2021 journal article

Mortality patterns following a hickory decline event - Is density reduction key to maintaining bitternut hickory?


By: K. Bakken n, J. Forrester n, D. Mladenoff*, Z. Leggett n, J. Juzwik* & R. Jetton n

co-author countries: United States of America 🇺🇸
author keywords: Bitternut hickory; Decline; Mortality; Northern hardwood forest; Bark beetle; Pathogen
Source: Web Of Science
Added: March 29, 2021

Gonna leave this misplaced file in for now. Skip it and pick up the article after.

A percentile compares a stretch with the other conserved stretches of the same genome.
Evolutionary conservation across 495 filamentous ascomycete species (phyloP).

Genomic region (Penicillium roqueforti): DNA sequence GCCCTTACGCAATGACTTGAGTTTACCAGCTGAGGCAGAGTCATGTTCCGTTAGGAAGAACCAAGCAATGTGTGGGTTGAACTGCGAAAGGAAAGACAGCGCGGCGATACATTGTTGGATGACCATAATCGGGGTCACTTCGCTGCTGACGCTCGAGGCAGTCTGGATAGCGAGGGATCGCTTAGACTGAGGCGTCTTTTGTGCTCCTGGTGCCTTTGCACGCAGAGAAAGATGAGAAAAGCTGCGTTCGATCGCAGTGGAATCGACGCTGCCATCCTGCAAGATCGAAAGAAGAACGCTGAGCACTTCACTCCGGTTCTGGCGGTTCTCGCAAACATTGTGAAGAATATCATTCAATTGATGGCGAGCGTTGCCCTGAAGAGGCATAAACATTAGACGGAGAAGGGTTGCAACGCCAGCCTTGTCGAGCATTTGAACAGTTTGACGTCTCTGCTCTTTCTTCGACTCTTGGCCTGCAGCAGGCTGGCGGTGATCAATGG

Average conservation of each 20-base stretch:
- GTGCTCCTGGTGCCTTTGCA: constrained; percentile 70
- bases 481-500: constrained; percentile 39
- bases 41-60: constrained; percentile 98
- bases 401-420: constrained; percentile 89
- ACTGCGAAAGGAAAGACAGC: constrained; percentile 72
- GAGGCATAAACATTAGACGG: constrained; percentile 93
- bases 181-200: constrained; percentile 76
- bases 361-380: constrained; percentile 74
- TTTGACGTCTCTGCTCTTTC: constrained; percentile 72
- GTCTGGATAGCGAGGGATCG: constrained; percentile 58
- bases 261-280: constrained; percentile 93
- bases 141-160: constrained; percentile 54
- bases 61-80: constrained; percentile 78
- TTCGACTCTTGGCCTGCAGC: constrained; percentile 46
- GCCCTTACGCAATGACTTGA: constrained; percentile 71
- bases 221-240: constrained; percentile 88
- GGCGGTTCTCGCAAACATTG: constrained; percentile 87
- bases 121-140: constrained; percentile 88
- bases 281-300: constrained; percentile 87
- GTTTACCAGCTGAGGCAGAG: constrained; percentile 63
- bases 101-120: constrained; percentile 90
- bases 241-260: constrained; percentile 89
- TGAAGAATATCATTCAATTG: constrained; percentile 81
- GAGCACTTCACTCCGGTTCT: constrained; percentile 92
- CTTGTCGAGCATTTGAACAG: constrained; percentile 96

Bitternut hickory (Carya cordiformis (Wangenh.) K. Koch) is an important component of many hardwood forest systems in the northern hardwood forests of the Lake States. Extensive mortality of the species was observed in a long-term field experimental site in a second growth northern hardwood forest of Wisconsin between 2010 and 2016. We quantified and documented the characteristics of the mortality, investigated the relationship between bitternut hickory density and mortality patterns, and assessed the persistence of hickory regeneration. The presence of a pathogenic fungus (Ceratocystis smalleyi Johnson and Harrington) and hickory bark beetle (Scolytus quadrispinosus Say) were identified as the main cause of mortality in other instances of hickory decline during a similar time period in the Midwest and Northeast. We investigated the role of these agents through post hoc analysis. Tree surveys of mapped stems ≥10 cm dbh conducted periodically from 2005 to 2016 indicated mortality of hickory rose sharply to 35% year−1 from 2010 to 2016. This is a substantial increase in mortality relative to the dominant species at the site (Acer saccharum Marshall, Tilia americana L., and Fraxinus spp.) which was 1.11% year−1 in the same time period. Mortality rates were higher in larger stems (≥20 cm dbh) than smaller stems (10 < 20 cm dbh). Additional analyses evaluated whether mortality rates were affected by localized species composition, using the proportion of hickory stems among neighboring trees. Proportion of hickory stems, diameter, and crown class proved to be statistically important in predicting mortality in individual hickory stems. The density of hickory regeneration in the <30 cm tall height class decreased from 2010 to 2016. Overall the bitternut hickory population significantly declined, especially the larger sized trees, and this decline will have lasting consequences on the persistence of the species in the area. Potential management actions for mitigating impacts of such rapid hickory decline events, mainly selective thinning, are discussed. Methods for maintaining this co-occurring species is increasingly important as several other codominant species in northern hardwood forests are also decreasing.